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'We Now Have a New Exotic Disease in Europe': Native Zika Virus Spreads Due to Climate Change

Health + Wellness
A blood-engorged female Aedes albopictus mosquito feeds on a human host. CDC Global / CC BY 2.0

The first three cases of Zika that started in southern France have been confirmed and experts are sounding the alarm that the climate crisis may cause more cases to spread across the continent, as CNN reported.


The European Centers for Disease Control reported that all three cases were in Hyères, a French Riviera town. In all three cases the infected person had no travel history to countries where Zika is endemic, according to Zika News.

This is the first time that local tiger mosquitoes have developed and spread the virus, which stands in stark contrast to the nearly 2,400 cases that Europe has seen since 2015 when an outbreak spread in South America, as The Telegraph reported.

All three patients got sick within a short time of each other, which suggests they were all part of the same transmission cycle. Since they have all recovered, the European Centers for Disease Control says the risk to travelers and residents is low, according to CNN.

The Earth's warming climate coupled with an increase in travel between continents means tropical diseases are likely to spread and thrive in areas where they would have once been unthinkable. The planet just experienced its hottest October on record and four out of the past five months have set new average temperature records, which creates a trend that tropical viruses and bacteria will find hospitable.

Experts warn that Zika and other tropical diseases are likely to flourish in Europe, as CNN reported. This is "the first time that locally acquired Zika cases were identified, which poses new challenges for the control of these diseases," Moritz Kraemer, a researcher into infectious diseases at the University of Oxford, told CNN.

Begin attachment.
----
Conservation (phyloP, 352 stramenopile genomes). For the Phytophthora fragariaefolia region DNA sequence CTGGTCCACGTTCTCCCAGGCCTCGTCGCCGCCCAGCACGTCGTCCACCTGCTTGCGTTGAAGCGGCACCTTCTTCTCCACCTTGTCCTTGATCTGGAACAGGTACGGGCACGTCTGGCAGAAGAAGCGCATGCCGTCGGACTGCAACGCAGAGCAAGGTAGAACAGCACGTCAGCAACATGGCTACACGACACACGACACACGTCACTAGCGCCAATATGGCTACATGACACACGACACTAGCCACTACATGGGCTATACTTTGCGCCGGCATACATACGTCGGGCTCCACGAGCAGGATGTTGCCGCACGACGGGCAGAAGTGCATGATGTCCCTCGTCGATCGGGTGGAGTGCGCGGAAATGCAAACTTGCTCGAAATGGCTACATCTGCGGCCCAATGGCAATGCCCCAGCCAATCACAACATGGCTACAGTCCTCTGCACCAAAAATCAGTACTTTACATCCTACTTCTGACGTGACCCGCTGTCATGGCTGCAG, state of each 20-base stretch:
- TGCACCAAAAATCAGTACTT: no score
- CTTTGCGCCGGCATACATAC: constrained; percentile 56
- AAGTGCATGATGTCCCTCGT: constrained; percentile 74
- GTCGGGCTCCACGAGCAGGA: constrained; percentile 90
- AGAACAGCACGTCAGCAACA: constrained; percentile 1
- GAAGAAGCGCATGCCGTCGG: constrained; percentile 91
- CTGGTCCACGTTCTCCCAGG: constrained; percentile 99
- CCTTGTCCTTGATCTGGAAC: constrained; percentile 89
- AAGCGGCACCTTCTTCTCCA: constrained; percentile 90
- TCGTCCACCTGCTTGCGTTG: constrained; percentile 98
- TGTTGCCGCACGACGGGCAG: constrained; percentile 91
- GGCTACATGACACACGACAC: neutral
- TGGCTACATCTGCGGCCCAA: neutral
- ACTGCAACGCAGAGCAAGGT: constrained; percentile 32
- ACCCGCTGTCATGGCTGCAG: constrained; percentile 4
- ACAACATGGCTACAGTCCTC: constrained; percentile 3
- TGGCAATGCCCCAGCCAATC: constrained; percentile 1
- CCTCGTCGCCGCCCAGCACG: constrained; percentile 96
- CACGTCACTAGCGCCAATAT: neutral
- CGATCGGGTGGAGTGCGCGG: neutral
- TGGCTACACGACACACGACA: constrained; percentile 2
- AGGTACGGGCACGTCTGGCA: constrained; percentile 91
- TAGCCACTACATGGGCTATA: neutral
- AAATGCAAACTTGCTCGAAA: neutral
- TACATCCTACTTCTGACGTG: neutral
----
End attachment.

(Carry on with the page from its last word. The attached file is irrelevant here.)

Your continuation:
Kraemer added that native Zika is particularly surprising because the type of mosquito that carries it in South America isn't usually found in Europe. That means the virus has moved to the Asian tiger mosquito, which is now commonly found in southern Europe, according to CNN.

The Asian tiger mosquito "has become common in parts of southern France, where it has probably also been responsible for transmission of dengue. It has also been detected widely throughout southern Europe and sporadically further north," said Anna Checkley, consultant in Tropical Medicine at the Hospital for Tropical Diseases, to CNN. "Warmer temperatures favor its survival, and as we go into winter it is much less likely that we will see further new cases. (But) if global temperatures increase, this mosquito may spread further north in Europe and we may see small clusters of cases further north."

"It's one thing for travelers to come back to a country with a disease, that happens all the time," said professor James Logan, head of the department of disease control at the London School of Hygiene and Tropical Medicine, to The Telegraph. "It's another thing completely when a disease is transmitted locally as it demonstrates capacity. We now have a new exotic disease in Europe. In many ways this is a bit of a wake up call for the continent."

Logan added that the three confirmed cases suggest the disease is more widespread than we know, since most people who catch Zika do not show any symptoms. Others may have suffered headaches, nausea or a mild fever but not realized that they had the Zika virus, as The Telegraph reported.

The primary concern with Zika is that it causes birth defects when a pregnant woman is infected. It can lead to microcephaly, a neurological disorder that causes babies to be born with abnormally small heads, which causes severe developmental issues and sometimes death. Zika can also cause other problems for babies, including eye problems and hearing loss, as CNN reported.

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